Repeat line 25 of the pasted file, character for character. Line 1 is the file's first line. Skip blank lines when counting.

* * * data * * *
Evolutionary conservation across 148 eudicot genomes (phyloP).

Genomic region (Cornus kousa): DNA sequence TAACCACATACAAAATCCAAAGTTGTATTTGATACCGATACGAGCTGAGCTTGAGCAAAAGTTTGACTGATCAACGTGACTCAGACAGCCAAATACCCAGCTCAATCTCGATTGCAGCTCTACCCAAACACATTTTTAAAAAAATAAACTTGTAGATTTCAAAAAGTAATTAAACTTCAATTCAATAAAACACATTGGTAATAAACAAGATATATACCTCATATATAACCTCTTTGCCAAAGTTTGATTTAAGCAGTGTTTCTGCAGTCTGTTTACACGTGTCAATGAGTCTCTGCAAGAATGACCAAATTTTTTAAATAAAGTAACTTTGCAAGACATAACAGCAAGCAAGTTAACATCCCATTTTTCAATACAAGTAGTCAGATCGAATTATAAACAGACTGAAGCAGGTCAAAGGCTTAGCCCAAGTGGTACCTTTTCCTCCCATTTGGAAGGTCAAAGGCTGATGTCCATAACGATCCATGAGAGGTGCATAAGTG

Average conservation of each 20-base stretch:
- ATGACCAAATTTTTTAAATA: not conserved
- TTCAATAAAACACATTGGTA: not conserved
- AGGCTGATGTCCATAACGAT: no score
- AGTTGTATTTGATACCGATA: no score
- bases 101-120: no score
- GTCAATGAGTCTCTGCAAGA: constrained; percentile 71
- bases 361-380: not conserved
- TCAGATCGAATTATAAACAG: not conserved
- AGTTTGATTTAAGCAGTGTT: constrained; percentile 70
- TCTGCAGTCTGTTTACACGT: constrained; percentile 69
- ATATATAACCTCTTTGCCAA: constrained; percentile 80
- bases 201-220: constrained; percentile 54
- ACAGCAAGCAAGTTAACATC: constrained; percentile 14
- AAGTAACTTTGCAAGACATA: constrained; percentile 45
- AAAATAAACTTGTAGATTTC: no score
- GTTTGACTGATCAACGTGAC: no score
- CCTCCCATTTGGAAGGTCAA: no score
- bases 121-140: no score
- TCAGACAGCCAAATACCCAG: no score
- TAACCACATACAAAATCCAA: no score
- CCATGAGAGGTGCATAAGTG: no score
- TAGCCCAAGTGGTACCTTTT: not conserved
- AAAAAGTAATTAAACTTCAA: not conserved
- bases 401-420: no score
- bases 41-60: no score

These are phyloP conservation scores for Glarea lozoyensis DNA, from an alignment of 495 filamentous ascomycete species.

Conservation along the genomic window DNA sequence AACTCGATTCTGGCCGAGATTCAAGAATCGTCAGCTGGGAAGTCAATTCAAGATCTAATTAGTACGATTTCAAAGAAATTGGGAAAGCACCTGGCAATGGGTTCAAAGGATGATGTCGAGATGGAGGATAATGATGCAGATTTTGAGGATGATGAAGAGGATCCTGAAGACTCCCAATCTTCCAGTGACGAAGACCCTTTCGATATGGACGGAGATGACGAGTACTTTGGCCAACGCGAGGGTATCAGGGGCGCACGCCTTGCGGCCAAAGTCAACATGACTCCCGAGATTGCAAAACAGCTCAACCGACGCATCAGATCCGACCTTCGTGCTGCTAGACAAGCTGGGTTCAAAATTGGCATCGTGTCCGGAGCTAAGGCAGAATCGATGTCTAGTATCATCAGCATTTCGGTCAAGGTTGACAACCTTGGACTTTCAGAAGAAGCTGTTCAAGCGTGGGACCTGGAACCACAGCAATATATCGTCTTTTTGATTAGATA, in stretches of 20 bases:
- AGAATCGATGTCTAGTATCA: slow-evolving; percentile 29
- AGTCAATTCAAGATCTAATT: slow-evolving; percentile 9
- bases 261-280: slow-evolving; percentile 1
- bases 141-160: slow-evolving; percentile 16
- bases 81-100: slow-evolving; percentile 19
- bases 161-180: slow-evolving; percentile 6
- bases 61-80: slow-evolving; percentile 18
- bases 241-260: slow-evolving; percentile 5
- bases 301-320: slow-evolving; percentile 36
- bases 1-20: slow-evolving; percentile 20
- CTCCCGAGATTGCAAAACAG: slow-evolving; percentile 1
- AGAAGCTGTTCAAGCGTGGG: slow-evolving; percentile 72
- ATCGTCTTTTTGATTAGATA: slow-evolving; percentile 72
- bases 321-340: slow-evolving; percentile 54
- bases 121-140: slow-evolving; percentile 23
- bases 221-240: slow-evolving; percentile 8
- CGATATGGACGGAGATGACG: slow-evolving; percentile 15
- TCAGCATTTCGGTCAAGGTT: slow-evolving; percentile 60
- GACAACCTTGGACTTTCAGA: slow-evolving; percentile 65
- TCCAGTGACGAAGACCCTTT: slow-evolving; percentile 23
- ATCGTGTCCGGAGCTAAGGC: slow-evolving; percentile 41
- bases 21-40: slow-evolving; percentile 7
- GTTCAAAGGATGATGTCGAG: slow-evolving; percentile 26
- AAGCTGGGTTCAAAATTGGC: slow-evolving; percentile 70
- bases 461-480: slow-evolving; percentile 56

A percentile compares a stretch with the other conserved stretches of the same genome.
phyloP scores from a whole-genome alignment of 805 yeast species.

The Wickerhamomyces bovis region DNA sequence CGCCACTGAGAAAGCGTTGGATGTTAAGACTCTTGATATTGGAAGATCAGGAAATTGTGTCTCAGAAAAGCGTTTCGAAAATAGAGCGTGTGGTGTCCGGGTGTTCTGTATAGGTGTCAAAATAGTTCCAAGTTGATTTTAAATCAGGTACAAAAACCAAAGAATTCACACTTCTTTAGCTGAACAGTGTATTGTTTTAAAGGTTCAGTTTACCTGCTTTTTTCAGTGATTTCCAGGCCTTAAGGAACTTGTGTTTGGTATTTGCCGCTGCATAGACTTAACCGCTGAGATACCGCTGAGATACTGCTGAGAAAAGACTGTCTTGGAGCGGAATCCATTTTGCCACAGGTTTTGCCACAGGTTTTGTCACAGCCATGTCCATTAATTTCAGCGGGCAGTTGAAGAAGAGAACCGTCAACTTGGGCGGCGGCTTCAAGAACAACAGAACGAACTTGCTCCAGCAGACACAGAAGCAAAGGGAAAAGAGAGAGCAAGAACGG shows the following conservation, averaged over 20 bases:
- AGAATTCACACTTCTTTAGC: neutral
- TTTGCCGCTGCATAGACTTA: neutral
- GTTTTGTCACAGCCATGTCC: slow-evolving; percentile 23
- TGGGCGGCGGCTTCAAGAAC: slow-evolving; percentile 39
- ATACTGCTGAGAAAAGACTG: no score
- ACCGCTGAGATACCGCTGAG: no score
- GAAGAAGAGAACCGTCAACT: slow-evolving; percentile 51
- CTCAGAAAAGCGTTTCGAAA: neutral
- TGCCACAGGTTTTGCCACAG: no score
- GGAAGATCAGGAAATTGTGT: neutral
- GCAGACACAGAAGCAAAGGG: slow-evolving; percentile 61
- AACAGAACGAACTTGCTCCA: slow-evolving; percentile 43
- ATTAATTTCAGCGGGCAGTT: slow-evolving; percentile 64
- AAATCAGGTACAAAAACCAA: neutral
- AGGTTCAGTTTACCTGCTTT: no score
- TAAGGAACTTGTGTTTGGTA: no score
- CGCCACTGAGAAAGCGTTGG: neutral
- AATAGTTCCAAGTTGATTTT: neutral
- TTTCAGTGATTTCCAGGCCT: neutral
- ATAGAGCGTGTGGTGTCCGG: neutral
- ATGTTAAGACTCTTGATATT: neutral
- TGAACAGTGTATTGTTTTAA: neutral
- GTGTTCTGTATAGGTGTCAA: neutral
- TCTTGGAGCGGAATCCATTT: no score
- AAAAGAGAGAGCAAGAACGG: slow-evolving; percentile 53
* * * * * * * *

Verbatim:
- TAGCCCAAGTGGTACCTTTT: not conserved